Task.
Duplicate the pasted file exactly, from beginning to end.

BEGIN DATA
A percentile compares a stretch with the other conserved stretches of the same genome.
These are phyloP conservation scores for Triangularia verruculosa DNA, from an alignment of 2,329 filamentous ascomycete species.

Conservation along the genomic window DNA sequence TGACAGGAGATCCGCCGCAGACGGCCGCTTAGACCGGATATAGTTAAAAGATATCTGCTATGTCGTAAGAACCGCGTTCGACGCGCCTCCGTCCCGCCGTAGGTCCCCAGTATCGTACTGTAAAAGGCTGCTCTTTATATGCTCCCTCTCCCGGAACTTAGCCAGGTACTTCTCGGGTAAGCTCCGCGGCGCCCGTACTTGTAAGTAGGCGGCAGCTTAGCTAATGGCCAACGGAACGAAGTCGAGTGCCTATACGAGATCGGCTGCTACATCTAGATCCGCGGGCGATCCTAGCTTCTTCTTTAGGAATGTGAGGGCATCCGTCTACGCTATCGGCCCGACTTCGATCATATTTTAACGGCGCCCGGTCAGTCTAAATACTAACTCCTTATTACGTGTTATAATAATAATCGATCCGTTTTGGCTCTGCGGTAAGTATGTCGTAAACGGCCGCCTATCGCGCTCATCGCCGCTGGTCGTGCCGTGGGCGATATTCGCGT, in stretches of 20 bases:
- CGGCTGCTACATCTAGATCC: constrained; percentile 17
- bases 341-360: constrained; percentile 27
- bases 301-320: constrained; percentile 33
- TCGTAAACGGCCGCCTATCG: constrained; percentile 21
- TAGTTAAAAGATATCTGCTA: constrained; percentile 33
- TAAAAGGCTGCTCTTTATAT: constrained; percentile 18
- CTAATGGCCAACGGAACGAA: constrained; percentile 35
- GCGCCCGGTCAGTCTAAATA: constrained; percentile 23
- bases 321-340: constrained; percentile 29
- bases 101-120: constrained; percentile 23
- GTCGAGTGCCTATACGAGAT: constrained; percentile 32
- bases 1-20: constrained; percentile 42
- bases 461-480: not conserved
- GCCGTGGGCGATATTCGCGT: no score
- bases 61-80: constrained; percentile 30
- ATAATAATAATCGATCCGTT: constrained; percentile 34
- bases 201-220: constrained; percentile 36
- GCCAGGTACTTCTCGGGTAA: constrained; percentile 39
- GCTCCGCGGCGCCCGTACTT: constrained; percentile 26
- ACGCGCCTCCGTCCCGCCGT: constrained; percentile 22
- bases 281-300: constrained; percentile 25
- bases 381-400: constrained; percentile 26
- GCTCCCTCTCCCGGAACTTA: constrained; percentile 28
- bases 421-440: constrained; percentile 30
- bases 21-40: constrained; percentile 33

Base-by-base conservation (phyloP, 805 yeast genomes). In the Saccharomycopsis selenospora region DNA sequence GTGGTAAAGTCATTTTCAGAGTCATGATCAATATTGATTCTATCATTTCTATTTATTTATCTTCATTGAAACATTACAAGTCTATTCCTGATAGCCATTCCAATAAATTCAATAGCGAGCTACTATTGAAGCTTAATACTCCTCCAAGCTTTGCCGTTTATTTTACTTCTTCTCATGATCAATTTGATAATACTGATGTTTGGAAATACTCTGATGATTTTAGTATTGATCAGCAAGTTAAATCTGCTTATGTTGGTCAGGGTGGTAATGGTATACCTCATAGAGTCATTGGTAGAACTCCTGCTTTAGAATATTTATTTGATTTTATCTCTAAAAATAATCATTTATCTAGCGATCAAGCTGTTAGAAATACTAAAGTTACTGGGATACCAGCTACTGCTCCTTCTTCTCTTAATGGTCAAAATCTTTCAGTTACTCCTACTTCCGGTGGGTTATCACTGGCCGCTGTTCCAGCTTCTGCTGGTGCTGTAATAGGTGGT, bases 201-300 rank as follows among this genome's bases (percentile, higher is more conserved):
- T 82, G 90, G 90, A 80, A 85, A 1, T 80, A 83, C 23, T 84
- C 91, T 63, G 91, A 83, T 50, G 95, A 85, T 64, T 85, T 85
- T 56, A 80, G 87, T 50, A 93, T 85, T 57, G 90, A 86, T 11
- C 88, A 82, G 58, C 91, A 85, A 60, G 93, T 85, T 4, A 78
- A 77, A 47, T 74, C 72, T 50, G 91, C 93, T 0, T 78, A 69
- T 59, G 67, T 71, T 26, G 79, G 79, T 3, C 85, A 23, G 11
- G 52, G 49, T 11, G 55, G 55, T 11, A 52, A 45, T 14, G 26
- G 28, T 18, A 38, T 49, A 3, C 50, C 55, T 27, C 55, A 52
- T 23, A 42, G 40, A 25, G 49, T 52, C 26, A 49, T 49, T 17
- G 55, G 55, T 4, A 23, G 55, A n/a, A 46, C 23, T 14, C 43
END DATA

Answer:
A percentile compares a stretch with the other conserved stretches of the same genome.
These are phyloP conservation scores for Triangularia verruculosa DNA, from an alignment of 2,329 filamentous ascomycete species.

Conservation along the genomic window DNA sequence TGACAGGAGATCCGCCGCAGACGGCCGCTTAGACCGGATATAGTTAAAAGATATCTGCTATGTCGTAAGAACCGCGTTCGACGCGCCTCCGTCCCGCCGTAGGTCCCCAGTATCGTACTGTAAAAGGCTGCTCTTTATATGCTCCCTCTCCCGGAACTTAGCCAGGTACTTCTCGGGTAAGCTCCGCGGCGCCCGTACTTGTAAGTAGGCGGCAGCTTAGCTAATGGCCAACGGAACGAAGTCGAGTGCCTATACGAGATCGGCTGCTACATCTAGATCCGCGGGCGATCCTAGCTTCTTCTTTAGGAATGTGAGGGCATCCGTCTACGCTATCGGCCCGACTTCGATCATATTTTAACGGCGCCCGGTCAGTCTAAATACTAACTCCTTATTACGTGTTATAATAATAATCGATCCGTTTTGGCTCTGCGGTAAGTATGTCGTAAACGGCCGCCTATCGCGCTCATCGCCGCTGGTCGTGCCGTGGGCGATATTCGCGT, in stretches of 20 bases:
- CGGCTGCTACATCTAGATCC: constrained; percentile 17
- bases 341-360: constrained; percentile 27
- bases 301-320: constrained; percentile 33
- TCGTAAACGGCCGCCTATCG: constrained; percentile 21
- TAGTTAAAAGATATCTGCTA: constrained; percentile 33
- TAAAAGGCTGCTCTTTATAT: constrained; percentile 18
- CTAATGGCCAACGGAACGAA: constrained; percentile 35
- GCGCCCGGTCAGTCTAAATA: constrained; percentile 23
- bases 321-340: constrained; percentile 29
- bases 101-120: constrained; percentile 23
- GTCGAGTGCCTATACGAGAT: constrained; percentile 32
- bases 1-20: constrained; percentile 42
- bases 461-480: not conserved
- GCCGTGGGCGATATTCGCGT: no score
- bases 61-80: constrained; percentile 30
- ATAATAATAATCGATCCGTT: constrained; percentile 34
- bases 201-220: constrained; percentile 36
- GCCAGGTACTTCTCGGGTAA: constrained; percentile 39
- GCTCCGCGGCGCCCGTACTT: constrained; percentile 26
- ACGCGCCTCCGTCCCGCCGT: constrained; percentile 22
- bases 281-300: constrained; percentile 25
- bases 381-400: constrained; percentile 26
- GCTCCCTCTCCCGGAACTTA: constrained; percentile 28
- bases 421-440: constrained; percentile 30
- bases 21-40: constrained; percentile 33

Base-by-base conservation (phyloP, 805 yeast genomes). In the Saccharomycopsis selenospora region DNA sequence GTGGTAAAGTCATTTTCAGAGTCATGATCAATATTGATTCTATCATTTCTATTTATTTATCTTCATTGAAACATTACAAGTCTATTCCTGATAGCCATTCCAATAAATTCAATAGCGAGCTACTATTGAAGCTTAATACTCCTCCAAGCTTTGCCGTTTATTTTACTTCTTCTCATGATCAATTTGATAATACTGATGTTTGGAAATACTCTGATGATTTTAGTATTGATCAGCAAGTTAAATCTGCTTATGTTGGTCAGGGTGGTAATGGTATACCTCATAGAGTCATTGGTAGAACTCCTGCTTTAGAATATTTATTTGATTTTATCTCTAAAAATAATCATTTATCTAGCGATCAAGCTGTTAGAAATACTAAAGTTACTGGGATACCAGCTACTGCTCCTTCTTCTCTTAATGGTCAAAATCTTTCAGTTACTCCTACTTCCGGTGGGTTATCACTGGCCGCTGTTCCAGCTTCTGCTGGTGCTGTAATAGGTGGT, bases 201-300 rank as follows among this genome's bases (percentile, higher is more conserved):
- T 82, G 90, G 90, A 80, A 85, A 1, T 80, A 83, C 23, T 84
- C 91, T 63, G 91, A 83, T 50, G 95, A 85, T 64, T 85, T 85
- T 56, A 80, G 87, T 50, A 93, T 85, T 57, G 90, A 86, T 11
- C 88, A 82, G 58, C 91, A 85, A 60, G 93, T 85, T 4, A 78
- A 77, A 47, T 74, C 72, T 50, G 91, C 93, T 0, T 78, A 69
- T 59, G 67, T 71, T 26, G 79, G 79, T 3, C 85, A 23, G 11
- G 52, G 49, T 11, G 55, G 55, T 11, A 52, A 45, T 14, G 26
- G 28, T 18, A 38, T 49, A 3, C 50, C 55, T 27, C 55, A 52
- T 23, A 42, G 40, A 25, G 49, T 52, C 26, A 49, T 49, T 17
- G 55, G 55, T 4, A 23, G 55, A n/a, A 46, C 23, T 14, C 43